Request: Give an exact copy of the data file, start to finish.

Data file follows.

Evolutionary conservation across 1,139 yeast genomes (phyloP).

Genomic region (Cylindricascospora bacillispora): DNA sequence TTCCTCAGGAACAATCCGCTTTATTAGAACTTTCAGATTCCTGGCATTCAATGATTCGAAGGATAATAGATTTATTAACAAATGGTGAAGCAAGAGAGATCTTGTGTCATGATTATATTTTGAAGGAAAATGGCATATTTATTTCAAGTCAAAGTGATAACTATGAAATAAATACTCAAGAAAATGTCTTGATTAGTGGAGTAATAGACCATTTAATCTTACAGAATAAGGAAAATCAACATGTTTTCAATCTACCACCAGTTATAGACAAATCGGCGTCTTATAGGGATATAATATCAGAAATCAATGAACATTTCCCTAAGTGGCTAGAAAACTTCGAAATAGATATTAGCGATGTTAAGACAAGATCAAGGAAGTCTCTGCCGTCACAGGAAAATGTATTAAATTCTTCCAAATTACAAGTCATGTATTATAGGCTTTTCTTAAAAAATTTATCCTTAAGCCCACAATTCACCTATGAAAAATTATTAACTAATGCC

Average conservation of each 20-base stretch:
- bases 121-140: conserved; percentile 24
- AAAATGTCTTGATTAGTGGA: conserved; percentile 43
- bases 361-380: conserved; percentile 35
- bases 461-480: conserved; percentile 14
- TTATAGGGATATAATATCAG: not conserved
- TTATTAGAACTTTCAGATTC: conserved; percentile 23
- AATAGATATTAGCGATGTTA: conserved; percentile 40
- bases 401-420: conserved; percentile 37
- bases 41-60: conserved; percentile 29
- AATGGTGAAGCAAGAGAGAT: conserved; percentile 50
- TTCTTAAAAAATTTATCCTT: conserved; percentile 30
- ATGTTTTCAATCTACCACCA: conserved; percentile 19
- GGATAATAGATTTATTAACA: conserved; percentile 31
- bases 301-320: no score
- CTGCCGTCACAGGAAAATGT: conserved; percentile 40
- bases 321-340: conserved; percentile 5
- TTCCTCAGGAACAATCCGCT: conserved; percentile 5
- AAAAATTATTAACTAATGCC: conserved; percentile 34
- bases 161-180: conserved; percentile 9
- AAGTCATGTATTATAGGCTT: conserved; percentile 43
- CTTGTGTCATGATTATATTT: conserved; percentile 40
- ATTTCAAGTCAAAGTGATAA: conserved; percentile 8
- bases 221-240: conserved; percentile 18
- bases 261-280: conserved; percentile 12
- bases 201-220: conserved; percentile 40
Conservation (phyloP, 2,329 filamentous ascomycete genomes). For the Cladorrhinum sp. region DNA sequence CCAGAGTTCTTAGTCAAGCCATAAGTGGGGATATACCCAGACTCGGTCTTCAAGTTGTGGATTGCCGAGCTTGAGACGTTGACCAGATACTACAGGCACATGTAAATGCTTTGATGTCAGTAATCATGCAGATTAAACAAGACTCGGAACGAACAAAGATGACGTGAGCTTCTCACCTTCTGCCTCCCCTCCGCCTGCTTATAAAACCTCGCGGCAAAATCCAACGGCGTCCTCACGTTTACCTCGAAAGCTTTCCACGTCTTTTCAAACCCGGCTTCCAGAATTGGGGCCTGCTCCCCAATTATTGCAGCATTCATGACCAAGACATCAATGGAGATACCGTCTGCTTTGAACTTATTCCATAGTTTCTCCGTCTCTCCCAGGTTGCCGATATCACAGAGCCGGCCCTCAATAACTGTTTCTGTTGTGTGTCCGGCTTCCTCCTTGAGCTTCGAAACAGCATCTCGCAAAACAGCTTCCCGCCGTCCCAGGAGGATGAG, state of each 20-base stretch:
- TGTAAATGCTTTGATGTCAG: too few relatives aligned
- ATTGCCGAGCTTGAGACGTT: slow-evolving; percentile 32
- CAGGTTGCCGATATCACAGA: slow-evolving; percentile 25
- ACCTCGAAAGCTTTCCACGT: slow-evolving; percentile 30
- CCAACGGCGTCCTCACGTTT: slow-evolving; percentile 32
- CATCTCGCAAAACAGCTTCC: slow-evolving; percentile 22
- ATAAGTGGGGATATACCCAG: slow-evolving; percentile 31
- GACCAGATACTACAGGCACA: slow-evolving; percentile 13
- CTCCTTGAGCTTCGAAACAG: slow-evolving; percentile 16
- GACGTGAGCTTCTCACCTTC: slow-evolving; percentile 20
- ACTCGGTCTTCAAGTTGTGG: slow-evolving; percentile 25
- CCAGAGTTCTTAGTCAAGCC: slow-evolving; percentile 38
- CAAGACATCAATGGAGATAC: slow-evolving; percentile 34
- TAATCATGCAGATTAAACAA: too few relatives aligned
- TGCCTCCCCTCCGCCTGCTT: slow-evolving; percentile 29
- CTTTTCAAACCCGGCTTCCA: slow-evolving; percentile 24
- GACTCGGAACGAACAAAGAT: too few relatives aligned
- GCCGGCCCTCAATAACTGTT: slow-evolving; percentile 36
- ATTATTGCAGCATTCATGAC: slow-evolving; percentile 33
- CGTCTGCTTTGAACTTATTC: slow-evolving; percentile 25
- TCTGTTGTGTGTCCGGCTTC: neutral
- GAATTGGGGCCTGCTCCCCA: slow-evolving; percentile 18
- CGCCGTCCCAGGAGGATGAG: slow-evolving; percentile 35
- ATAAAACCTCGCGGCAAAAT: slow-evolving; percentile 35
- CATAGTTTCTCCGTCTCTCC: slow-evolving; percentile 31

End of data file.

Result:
Evolutionary conservation across 1,139 yeast genomes (phyloP).

Genomic region (Cylindricascospora bacillispora): DNA sequence TTCCTCAGGAACAATCCGCTTTATTAGAACTTTCAGATTCCTGGCATTCAATGATTCGAAGGATAATAGATTTATTAACAAATGGTGAAGCAAGAGAGATCTTGTGTCATGATTATATTTTGAAGGAAAATGGCATATTTATTTCAAGTCAAAGTGATAACTATGAAATAAATACTCAAGAAAATGTCTTGATTAGTGGAGTAATAGACCATTTAATCTTACAGAATAAGGAAAATCAACATGTTTTCAATCTACCACCAGTTATAGACAAATCGGCGTCTTATAGGGATATAATATCAGAAATCAATGAACATTTCCCTAAGTGGCTAGAAAACTTCGAAATAGATATTAGCGATGTTAAGACAAGATCAAGGAAGTCTCTGCCGTCACAGGAAAATGTATTAAATTCTTCCAAATTACAAGTCATGTATTATAGGCTTTTCTTAAAAAATTTATCCTTAAGCCCACAATTCACCTATGAAAAATTATTAACTAATGCC

Average conservation of each 20-base stretch:
- bases 121-140: conserved; percentile 24
- AAAATGTCTTGATTAGTGGA: conserved; percentile 43
- bases 361-380: conserved; percentile 35
- bases 461-480: conserved; percentile 14
- TTATAGGGATATAATATCAG: not conserved
- TTATTAGAACTTTCAGATTC: conserved; percentile 23
- AATAGATATTAGCGATGTTA: conserved; percentile 40
- bases 401-420: conserved; percentile 37
- bases 41-60: conserved; percentile 29
- AATGGTGAAGCAAGAGAGAT: conserved; percentile 50
- TTCTTAAAAAATTTATCCTT: conserved; percentile 30
- ATGTTTTCAATCTACCACCA: conserved; percentile 19
- GGATAATAGATTTATTAACA: conserved; percentile 31
- bases 301-320: no score
- CTGCCGTCACAGGAAAATGT: conserved; percentile 40
- bases 321-340: conserved; percentile 5
- TTCCTCAGGAACAATCCGCT: conserved; percentile 5
- AAAAATTATTAACTAATGCC: conserved; percentile 34
- bases 161-180: conserved; percentile 9
- AAGTCATGTATTATAGGCTT: conserved; percentile 43
- CTTGTGTCATGATTATATTT: conserved; percentile 40
- ATTTCAAGTCAAAGTGATAA: conserved; percentile 8
- bases 221-240: conserved; percentile 18
- bases 261-280: conserved; percentile 12
- bases 201-220: conserved; percentile 40
Conservation (phyloP, 2,329 filamentous ascomycete genomes). For the Cladorrhinum sp. region DNA sequence CCAGAGTTCTTAGTCAAGCCATAAGTGGGGATATACCCAGACTCGGTCTTCAAGTTGTGGATTGCCGAGCTTGAGACGTTGACCAGATACTACAGGCACATGTAAATGCTTTGATGTCAGTAATCATGCAGATTAAACAAGACTCGGAACGAACAAAGATGACGTGAGCTTCTCACCTTCTGCCTCCCCTCCGCCTGCTTATAAAACCTCGCGGCAAAATCCAACGGCGTCCTCACGTTTACCTCGAAAGCTTTCCACGTCTTTTCAAACCCGGCTTCCAGAATTGGGGCCTGCTCCCCAATTATTGCAGCATTCATGACCAAGACATCAATGGAGATACCGTCTGCTTTGAACTTATTCCATAGTTTCTCCGTCTCTCCCAGGTTGCCGATATCACAGAGCCGGCCCTCAATAACTGTTTCTGTTGTGTGTCCGGCTTCCTCCTTGAGCTTCGAAACAGCATCTCGCAAAACAGCTTCCCGCCGTCCCAGGAGGATGAG, state of each 20-base stretch:
- TGTAAATGCTTTGATGTCAG: too few relatives aligned
- ATTGCCGAGCTTGAGACGTT: slow-evolving; percentile 32
- CAGGTTGCCGATATCACAGA: slow-evolving; percentile 25
- ACCTCGAAAGCTTTCCACGT: slow-evolving; percentile 30
- CCAACGGCGTCCTCACGTTT: slow-evolving; percentile 32
- CATCTCGCAAAACAGCTTCC: slow-evolving; percentile 22
- ATAAGTGGGGATATACCCAG: slow-evolving; percentile 31
- GACCAGATACTACAGGCACA: slow-evolving; percentile 13
- CTCCTTGAGCTTCGAAACAG: slow-evolving; percentile 16
- GACGTGAGCTTCTCACCTTC: slow-evolving; percentile 20
- ACTCGGTCTTCAAGTTGTGG: slow-evolving; percentile 25
- CCAGAGTTCTTAGTCAAGCC: slow-evolving; percentile 38
- CAAGACATCAATGGAGATAC: slow-evolving; percentile 34
- TAATCATGCAGATTAAACAA: too few relatives aligned
- TGCCTCCCCTCCGCCTGCTT: slow-evolving; percentile 29
- CTTTTCAAACCCGGCTTCCA: slow-evolving; percentile 24
- GACTCGGAACGAACAAAGAT: too few relatives aligned
- GCCGGCCCTCAATAACTGTT: slow-evolving; percentile 36
- ATTATTGCAGCATTCATGAC: slow-evolving; percentile 33
- CGTCTGCTTTGAACTTATTC: slow-evolving; percentile 25
- TCTGTTGTGTGTCCGGCTTC: neutral
- GAATTGGGGCCTGCTCCCCA: slow-evolving; percentile 18
- CGCCGTCCCAGGAGGATGAG: slow-evolving; percentile 35
- ATAAAACCTCGCGGCAAAAT: slow-evolving; percentile 35
- CATAGTTTCTCCGTCTCTCC: slow-evolving; percentile 31